These five letters were written by 1st Lt. Edwin Musser (1838-1918) of Co. B, 178th Pennsylvania Infantry—a nine-months service regiment. Edwin enlisted on 17 November 1862. On Dec. 5, the regiment left camp for Washington, was ordered to Newport News, and thence to Yorktown, where it was posted during the winter. In April, 1863, the regiment went to the relief of the troops at Fort Magruder, who were attacked by Gen. Wise, and in June joined in an expedition to Charles City and Providence Ferry (described in letter 5) and the movement toward Richmond, which skirmished with the enemy at Bottom’s bridge on July 2. After returning to Washington its term of service expired and it was mustered out at Harrisburg on July 27, 1863.
Edwin was the son of William Musser (1808-1860) and Susan Ream (1812-1884) of East Cocalico, Lancaster county, Pennsylvania. In the 1860 US Census, Edwin was enumerated as a resident employee at the hotel of Samuel G. Hacker in Ephrata where his occupation was given as “Master Saddler”—a trade he learned from his father.
Edwin wrote the letters to his friend, William Jackson Fraser, III (1835-1910), the son of W. J. Fraser (1801-1877) and Catherine McCollum (1802-1875). William would later serve as a sergeant in Co. B, 195th Pennsylvania Infantry. William’s brother, Charles Fraser, served as a sergeant in Co. B, 178th Pennsylvania with Edwin. William identified himself as a “watchmaker” in the 1860 US Census, following the trade of his father—an early-day “clock maker” in Lancaster county, having learned the trade in Philadelphia from Solomon Park.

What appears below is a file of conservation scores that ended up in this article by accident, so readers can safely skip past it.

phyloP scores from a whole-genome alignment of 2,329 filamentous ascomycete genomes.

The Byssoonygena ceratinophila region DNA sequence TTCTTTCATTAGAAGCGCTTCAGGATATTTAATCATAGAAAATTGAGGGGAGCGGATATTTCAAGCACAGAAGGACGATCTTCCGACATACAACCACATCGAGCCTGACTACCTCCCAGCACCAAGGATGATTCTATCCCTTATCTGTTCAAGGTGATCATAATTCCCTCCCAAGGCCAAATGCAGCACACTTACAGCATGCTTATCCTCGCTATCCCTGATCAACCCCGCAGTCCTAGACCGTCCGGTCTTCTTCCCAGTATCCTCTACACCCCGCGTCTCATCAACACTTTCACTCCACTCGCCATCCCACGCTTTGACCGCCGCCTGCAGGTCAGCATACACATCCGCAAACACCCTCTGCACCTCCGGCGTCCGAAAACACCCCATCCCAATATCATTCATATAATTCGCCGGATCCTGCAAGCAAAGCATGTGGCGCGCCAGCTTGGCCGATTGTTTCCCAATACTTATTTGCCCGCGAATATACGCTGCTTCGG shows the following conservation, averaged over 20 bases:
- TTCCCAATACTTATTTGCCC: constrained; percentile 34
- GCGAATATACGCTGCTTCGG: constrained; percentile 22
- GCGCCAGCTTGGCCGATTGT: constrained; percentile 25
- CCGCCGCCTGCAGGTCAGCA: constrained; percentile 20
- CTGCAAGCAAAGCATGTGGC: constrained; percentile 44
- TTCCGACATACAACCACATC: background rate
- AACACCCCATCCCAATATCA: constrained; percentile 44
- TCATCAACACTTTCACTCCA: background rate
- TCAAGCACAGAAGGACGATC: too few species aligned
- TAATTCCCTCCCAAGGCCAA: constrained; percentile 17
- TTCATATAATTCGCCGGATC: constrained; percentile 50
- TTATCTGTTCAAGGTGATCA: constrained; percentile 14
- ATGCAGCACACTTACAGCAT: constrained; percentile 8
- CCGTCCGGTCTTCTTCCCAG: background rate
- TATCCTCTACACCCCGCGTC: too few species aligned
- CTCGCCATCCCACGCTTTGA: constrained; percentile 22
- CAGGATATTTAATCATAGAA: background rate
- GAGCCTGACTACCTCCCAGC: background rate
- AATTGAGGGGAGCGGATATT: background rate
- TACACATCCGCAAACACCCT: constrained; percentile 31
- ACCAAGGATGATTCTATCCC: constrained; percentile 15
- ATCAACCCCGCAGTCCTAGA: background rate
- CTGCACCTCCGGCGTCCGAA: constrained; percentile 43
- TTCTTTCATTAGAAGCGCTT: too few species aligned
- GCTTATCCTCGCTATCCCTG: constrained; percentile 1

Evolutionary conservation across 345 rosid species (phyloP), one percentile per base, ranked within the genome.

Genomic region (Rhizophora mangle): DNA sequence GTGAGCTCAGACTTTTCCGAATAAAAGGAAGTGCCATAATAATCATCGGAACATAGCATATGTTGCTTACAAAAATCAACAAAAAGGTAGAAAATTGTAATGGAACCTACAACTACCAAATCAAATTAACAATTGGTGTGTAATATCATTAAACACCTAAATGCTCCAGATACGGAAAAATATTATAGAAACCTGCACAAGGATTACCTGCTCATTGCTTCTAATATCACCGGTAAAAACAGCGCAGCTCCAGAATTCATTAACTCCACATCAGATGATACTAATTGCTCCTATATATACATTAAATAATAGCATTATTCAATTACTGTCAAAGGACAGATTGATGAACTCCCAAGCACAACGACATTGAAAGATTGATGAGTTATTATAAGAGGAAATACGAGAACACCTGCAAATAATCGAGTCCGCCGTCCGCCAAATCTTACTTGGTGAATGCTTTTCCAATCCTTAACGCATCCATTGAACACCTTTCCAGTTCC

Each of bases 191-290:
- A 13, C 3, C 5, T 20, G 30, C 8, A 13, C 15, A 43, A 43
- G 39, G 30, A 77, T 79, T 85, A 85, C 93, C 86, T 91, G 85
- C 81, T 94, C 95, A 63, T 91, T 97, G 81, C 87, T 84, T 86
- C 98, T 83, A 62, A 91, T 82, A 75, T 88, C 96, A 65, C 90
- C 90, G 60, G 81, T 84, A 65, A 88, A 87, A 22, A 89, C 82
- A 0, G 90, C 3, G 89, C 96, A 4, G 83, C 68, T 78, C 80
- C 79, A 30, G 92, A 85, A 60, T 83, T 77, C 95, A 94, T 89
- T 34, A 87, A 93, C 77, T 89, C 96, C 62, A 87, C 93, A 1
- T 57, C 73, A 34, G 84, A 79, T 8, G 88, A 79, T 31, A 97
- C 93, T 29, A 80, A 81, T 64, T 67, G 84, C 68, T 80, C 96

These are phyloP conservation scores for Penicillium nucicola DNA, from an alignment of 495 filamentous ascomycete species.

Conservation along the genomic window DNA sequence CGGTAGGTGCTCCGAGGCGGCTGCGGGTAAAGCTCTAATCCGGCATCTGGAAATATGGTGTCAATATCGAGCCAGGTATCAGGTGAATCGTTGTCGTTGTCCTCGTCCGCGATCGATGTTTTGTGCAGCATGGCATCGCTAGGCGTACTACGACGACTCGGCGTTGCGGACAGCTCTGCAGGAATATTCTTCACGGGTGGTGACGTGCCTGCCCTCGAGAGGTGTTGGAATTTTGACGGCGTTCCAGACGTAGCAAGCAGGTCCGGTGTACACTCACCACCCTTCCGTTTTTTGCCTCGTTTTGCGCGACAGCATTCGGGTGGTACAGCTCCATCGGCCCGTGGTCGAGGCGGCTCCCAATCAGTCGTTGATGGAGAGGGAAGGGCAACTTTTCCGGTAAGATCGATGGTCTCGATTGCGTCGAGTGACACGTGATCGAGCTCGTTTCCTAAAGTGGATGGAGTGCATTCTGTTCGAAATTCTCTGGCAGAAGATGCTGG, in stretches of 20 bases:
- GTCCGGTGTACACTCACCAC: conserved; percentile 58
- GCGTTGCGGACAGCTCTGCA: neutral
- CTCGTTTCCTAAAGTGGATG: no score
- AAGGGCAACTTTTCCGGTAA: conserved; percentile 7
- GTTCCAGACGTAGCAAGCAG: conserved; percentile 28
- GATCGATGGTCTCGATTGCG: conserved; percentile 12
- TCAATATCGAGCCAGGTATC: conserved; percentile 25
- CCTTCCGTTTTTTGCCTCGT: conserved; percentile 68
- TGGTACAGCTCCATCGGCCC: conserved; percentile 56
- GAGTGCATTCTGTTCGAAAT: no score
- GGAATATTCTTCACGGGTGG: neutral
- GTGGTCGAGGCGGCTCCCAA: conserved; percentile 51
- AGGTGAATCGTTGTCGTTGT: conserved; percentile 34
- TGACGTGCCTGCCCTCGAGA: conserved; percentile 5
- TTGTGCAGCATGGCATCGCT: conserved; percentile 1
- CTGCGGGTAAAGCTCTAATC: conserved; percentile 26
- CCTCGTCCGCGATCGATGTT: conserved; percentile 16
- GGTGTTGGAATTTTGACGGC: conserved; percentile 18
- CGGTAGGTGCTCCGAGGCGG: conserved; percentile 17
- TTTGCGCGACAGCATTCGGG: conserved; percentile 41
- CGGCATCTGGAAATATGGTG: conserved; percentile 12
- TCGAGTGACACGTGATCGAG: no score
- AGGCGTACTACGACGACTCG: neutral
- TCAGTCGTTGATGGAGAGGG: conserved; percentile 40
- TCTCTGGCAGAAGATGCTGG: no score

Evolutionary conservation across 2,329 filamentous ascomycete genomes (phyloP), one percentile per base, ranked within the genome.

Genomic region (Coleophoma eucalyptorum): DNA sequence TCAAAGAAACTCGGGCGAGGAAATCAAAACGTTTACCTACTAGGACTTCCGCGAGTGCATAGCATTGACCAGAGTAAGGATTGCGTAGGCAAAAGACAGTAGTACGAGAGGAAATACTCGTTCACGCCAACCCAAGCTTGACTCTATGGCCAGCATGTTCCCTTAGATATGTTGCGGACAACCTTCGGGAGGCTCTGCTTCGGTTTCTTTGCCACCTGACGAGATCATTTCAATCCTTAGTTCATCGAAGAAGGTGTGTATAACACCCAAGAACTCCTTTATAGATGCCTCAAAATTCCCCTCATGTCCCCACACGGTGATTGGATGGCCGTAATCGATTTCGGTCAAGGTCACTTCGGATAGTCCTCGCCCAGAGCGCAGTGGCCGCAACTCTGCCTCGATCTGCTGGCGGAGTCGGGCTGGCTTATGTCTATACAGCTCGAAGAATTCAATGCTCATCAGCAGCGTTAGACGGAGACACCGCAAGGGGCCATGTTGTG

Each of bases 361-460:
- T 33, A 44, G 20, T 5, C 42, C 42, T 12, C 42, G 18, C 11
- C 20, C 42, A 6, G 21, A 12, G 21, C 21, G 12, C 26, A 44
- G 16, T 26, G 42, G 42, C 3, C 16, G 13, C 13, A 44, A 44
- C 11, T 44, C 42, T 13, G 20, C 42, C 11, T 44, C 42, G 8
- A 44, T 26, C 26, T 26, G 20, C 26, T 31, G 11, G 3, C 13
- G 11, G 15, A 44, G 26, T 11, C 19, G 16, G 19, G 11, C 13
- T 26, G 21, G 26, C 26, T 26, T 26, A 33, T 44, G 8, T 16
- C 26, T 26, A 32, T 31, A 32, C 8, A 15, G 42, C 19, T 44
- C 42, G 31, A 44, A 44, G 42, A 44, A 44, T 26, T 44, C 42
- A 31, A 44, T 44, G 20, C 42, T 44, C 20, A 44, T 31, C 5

TRANSCRIPTION LETTER ONE
February 6, 1863
Your brother [Charles] is in my quarters writing a letter to you and he requested me to write a few lines to you whereby I will let you know that we are still in the city of Yorktown and are all enjoying good health. I suppose you have plenty of sleighing in your parts. We haven’t had any yet and we would sooner not have any. The less snow we have, the better we like it. We had very little of it so far.
I heard that the old party was at Mr. Becker’s some time ago with the exception of me. I would like to have been there to spend the evening with my old companions. I suppose Rev. Mr. Gerhart and Mr. Meckley will lose their daughters before long. All I have to say to it is that you couldn’t be better matched. Tell Daniel not to get married until I get back as I would like to be at his wedding or at least have some of the cake.
I just heard that our fleet had a hard time of it at Charleston and that nearly the whole fleet was destroyed. It looks rather dark on our side at present. I hope through God’s aid, the bright side may turn up again before long. As yet we have had no fight yet and from what I can hear of the men, they are well enough satisfied if we don’t get into one. I hope they will all do their duty should we be called on to chase the rebs. Although we are the best drilled regiment here, I should not put too much trust in them. I used to have a better opinion of them than I have at the present time.